Get jazzy with Wycliffe Gordon


Wycliffe Gordon, musician and Augusta University professor, performs at the Augusta University Jazz and American Music Celebration Week in April of 2019. (Special to the Bell Ringer)

By Sam Turner|
Staff writer

AU Professor Wycliffe Gordon developed a love for music at a very young age. Wycliffe’s father was musically inclined and wanted his children to find the same love for music. 

“I started playing music at the age four or five. I was introduced by my father who played piano and he tried to get us in piano lessons. He played in the church and studied but at that age we didn’t really want to learn,” Gordon said.

Once in junior high, Wycliffe started playing in the school band, which was a commitment during the whole school year. He found interest in different instruments and decided he did not want to take piano lessons anymore. 

“Once I got into band at school, I wanted to do band. Piano was one-on-one. The band was lots of kids and lots of instruments and I continued to play piano but didn’t take lessons anymore. Trombone became the instrument I created my career with.” 

Wycliffe launched a successful music career and later found himself back in Augusta, Georgia as an artist-in-residence. During his residency, Gordon spent much time working with the Department of Music at Augusta University. 

“I started as an artist-in-residence from 2014 to 2018- then I started full time at the university in 2018. This is my second-year full time as an employee of the university.”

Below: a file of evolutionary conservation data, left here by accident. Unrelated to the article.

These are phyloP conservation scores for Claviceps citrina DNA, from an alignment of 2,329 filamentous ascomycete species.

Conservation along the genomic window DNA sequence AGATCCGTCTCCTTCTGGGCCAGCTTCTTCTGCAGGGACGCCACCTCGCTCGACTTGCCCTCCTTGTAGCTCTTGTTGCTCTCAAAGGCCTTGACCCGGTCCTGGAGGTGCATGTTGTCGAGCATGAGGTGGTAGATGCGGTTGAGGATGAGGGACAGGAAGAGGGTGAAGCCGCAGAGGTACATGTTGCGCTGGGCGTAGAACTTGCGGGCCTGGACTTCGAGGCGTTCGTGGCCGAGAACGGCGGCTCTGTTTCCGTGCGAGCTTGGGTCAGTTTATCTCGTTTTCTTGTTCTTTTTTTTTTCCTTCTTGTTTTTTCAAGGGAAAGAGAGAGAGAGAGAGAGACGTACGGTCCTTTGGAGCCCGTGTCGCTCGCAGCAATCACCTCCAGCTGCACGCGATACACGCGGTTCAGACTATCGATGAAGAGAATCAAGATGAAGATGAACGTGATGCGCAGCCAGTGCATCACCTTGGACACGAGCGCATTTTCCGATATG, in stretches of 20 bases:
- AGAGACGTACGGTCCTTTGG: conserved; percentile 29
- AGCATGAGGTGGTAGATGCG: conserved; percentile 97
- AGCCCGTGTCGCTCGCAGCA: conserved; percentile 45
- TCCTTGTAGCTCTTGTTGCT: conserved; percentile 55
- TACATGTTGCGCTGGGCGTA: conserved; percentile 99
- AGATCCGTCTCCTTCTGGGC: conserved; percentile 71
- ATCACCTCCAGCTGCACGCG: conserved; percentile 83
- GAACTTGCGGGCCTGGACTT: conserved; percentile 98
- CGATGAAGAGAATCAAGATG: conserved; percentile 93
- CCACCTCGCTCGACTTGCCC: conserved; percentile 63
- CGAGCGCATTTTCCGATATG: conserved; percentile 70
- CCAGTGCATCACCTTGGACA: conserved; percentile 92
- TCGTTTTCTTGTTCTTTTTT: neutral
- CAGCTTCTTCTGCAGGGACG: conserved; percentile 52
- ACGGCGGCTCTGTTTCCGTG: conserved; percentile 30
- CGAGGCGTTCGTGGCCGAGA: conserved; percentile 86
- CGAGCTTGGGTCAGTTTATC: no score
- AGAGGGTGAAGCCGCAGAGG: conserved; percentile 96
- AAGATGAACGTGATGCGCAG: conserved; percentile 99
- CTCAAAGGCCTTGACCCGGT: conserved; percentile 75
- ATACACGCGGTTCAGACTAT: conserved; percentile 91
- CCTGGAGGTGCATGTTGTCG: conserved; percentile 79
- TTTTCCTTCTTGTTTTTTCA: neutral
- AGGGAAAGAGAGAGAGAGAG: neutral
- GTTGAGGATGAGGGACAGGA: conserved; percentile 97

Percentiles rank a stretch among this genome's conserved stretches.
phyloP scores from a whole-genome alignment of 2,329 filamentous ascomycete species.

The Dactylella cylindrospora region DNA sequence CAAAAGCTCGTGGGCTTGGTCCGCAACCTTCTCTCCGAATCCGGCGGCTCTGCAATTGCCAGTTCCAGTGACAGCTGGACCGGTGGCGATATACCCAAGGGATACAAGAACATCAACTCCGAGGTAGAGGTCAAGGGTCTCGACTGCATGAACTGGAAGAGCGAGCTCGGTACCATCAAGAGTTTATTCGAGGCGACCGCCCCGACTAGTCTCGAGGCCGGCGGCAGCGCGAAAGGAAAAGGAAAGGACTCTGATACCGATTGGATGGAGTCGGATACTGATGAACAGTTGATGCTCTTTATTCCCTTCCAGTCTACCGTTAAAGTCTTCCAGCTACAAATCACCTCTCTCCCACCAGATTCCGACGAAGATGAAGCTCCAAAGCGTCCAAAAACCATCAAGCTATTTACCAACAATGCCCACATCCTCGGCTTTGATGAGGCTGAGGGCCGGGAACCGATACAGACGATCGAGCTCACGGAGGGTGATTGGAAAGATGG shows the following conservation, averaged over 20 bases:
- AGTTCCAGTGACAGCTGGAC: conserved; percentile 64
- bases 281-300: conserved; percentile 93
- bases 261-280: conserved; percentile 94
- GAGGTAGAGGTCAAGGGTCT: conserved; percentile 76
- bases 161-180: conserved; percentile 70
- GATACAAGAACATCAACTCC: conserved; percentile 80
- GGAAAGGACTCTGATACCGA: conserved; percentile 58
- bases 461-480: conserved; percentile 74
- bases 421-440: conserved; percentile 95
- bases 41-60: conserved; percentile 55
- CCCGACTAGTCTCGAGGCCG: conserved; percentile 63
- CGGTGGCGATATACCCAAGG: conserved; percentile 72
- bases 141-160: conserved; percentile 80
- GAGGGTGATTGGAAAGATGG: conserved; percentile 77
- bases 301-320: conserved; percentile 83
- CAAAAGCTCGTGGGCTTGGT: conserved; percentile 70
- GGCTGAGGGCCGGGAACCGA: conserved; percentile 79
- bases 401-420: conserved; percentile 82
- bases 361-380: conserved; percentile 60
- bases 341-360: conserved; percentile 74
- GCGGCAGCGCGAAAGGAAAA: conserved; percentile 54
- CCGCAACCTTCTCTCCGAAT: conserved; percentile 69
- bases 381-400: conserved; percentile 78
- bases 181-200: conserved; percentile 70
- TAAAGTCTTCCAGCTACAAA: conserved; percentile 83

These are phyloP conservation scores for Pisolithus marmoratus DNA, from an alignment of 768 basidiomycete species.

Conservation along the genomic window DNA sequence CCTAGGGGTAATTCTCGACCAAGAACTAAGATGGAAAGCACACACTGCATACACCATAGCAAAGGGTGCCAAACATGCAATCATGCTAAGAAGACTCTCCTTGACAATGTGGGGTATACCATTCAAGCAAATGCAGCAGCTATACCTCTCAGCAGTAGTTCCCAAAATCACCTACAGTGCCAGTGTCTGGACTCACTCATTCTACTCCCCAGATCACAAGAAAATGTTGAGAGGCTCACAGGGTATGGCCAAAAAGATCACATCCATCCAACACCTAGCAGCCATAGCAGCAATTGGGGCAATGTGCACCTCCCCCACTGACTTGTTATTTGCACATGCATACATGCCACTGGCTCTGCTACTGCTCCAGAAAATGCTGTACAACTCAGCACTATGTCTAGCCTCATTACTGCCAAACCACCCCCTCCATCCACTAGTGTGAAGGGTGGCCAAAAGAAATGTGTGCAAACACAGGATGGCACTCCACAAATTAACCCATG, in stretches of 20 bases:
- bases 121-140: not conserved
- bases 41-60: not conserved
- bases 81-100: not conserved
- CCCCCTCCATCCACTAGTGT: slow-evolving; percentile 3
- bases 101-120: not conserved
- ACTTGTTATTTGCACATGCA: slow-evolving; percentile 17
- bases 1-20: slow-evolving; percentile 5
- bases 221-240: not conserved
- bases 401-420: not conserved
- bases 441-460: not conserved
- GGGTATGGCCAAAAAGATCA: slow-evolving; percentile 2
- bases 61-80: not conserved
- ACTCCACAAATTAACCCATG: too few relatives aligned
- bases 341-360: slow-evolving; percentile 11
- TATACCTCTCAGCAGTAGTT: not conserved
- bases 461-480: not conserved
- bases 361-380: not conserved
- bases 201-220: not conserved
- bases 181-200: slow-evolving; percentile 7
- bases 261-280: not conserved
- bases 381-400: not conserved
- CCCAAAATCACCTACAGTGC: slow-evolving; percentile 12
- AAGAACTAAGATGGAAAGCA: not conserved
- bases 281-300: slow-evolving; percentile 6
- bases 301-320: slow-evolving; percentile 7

Gordon first observed classes and rehearsals as well as play in concerts at the school. The portion of the department he spent most time with is Jazz Band.  

“I would always try to schedule in the weeks [students] were performing, kind of evenly throughout the semester and work with the kids. I would attend jazz band rehearsals, play with the concerts, go attend the classes whether it was jazz arranging, jazz history and monitor the classes but now I teach them all,” Gordon explained. 

Wycliffe Gordon has big dreams for the music department at Augusta University. Wycliffe performed with the talented Wynton Marsalis and came to Augusta University. At the time, AU had a full jazz band that consisted of five saxophones, four trombones, four to five trumpets and four rhythm sections with doubles on instruments. Gordon also hopes to see the music department grow to be their own school of music. 

“We are still in the building stages. We have what you would call a “little big band”: four saxes, one trombone, two trumpets. What I would like to do is build and create a program that will gives students an outlet when they graduate to be able to go and to play and function inside any type of work situation. I like to think of it more as a jazz and contemporary situation.” 

During this spring semester, Wycliffe has arranged different concerts that he claims are “concerts with a concept” as well as a concert with Branford Marsalis on Jan. 16 at the Maxwell Performing Arts Theatre. More information about the upcoming concerts can be found on the school website:


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